Using a leadership capital index that focuses on how investors view leadership can help sharpen leadership improvement efforts. If nothing else, it will bring the concept to the table and allow it to be considered.

Logic of Leadership Capital Index
A leadership index differs from a leadership standard. Standards define what is expected; indices rate how well an activity performs. For example, consider the Economist's Big Mac index, which measures the cost of a Big Mac in various countries in terms of its difference from the average Big Mac price in the United States. The index doesn't try to tell you how much a Big Mac should cost—rather, it is a crude but useful assessment of the cost of living around the world.

An index guides investors to make more informed choices. When a rating agency like Moody's or S&P downgrades a company, it is not saying the company did or did not meet financial reporting requirements. It is offering an opinion about the firm's ability to repay loans in the future. Likewise, a leadership capital index would inform investors and others about the readiness of the firm's leadership to meet business challenges.

I am not proposing some sort of leadership equivalent of generally accepted accounting principles (GAAP)—this is not an attempt to codify all leaders in the same way. Developing such a leadership standard would be nearly impossible because leadership is inevitably both personally subjective and contingent on the unique needs of the company. Defining a leadership standard would be like defining the perfect basketball player. Both Michael Jordan and Bill Russell were enormously successful, but they had very different skills, played in different eras, and had different roles on their teams. Likewise, it is silly to ask who was or is the best leader—Bill Gates, Richard Branson, Indra Nooyi, Ratan Tata, Carlos Ghosn, Warren Buffett, Zhang Ruixin, Steve Jobs, Larry Page, Oprah Winfrey, or Jack Welch? In fact, each was very successful using unique skills appropriate for the circumstance. In the near future, no uniform standard of leadership is at all likely, but an investor who recognized the quality of leadership in each of these leaders and thus invested in them early on would have been well served. A leadership capital index can give investors and other interested parties a set of guidelines to assess leadership.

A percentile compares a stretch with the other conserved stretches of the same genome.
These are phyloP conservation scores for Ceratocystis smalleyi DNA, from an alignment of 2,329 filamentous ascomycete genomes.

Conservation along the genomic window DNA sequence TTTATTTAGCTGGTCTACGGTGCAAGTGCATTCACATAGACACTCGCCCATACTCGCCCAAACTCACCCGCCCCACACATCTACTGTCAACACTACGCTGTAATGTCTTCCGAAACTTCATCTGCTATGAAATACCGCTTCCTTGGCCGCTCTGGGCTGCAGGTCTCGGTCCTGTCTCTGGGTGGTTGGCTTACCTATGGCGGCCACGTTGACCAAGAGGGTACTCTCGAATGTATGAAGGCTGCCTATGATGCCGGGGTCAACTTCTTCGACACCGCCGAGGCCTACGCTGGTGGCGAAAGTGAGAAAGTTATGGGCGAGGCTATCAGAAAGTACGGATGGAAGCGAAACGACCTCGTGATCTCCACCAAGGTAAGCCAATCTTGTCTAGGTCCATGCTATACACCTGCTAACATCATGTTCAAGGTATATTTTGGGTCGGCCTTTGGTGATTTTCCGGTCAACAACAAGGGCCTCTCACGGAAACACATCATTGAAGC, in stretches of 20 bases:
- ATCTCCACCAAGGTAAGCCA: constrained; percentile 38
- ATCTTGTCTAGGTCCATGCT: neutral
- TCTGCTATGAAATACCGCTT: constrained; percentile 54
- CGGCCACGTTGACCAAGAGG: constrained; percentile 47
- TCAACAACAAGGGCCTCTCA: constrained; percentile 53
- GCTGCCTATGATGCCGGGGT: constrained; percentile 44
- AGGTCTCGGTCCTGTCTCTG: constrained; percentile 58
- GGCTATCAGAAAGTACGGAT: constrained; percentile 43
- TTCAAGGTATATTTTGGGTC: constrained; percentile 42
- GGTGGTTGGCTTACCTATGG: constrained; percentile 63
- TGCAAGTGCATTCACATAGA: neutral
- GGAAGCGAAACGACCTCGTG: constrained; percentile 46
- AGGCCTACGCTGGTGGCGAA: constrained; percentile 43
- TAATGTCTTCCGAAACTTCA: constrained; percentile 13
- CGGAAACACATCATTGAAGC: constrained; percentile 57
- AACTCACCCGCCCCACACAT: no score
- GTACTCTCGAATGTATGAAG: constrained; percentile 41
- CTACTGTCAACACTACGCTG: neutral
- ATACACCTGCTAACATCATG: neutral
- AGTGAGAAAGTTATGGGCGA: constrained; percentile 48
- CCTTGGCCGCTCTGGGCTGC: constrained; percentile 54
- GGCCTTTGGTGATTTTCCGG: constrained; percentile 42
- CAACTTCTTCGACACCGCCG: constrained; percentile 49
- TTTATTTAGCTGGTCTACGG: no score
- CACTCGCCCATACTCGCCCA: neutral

When my colleagues and I share our aspiration to develop a leadership capital index, almost everyone agrees that this would be a marvelous resource. Some call it the holy grail for both firm valuation and leadership development, but most are skeptical that it can happen. However, the timing is now right, because both firm valuation and leadership improvement efforts have evolved to a stage where such an index can actually be created.

My current proposal for a leadership capital index follows the logic of the minimum viable product for innovation in high-tech.3 According to this logic, web applications and lean start-ups continually experiment to learn how to improve. The product is not wholly defined in advance; it develops as it is tested, used, and improved. In valuation and leadership, a number of initial efforts have been made to establish an investor view of leadership. By combining these separate but thoughtful initiatives, we can now create a more rigorous and holistic leadership capital index. Leadership capital index 1.0 is to build the case for the index and establish a framework and baseline for the index, which is the purpose of this book.

Valuation Evolution: From Financial to Intangible to Leadership
The definition of an organization's value has changed over the years, and I believe it is still changing. Once it was mainly the physical stuff that could be removed and sold; then it expanded to include the intangible assets that made it a going concern. Leadership looks like the next step.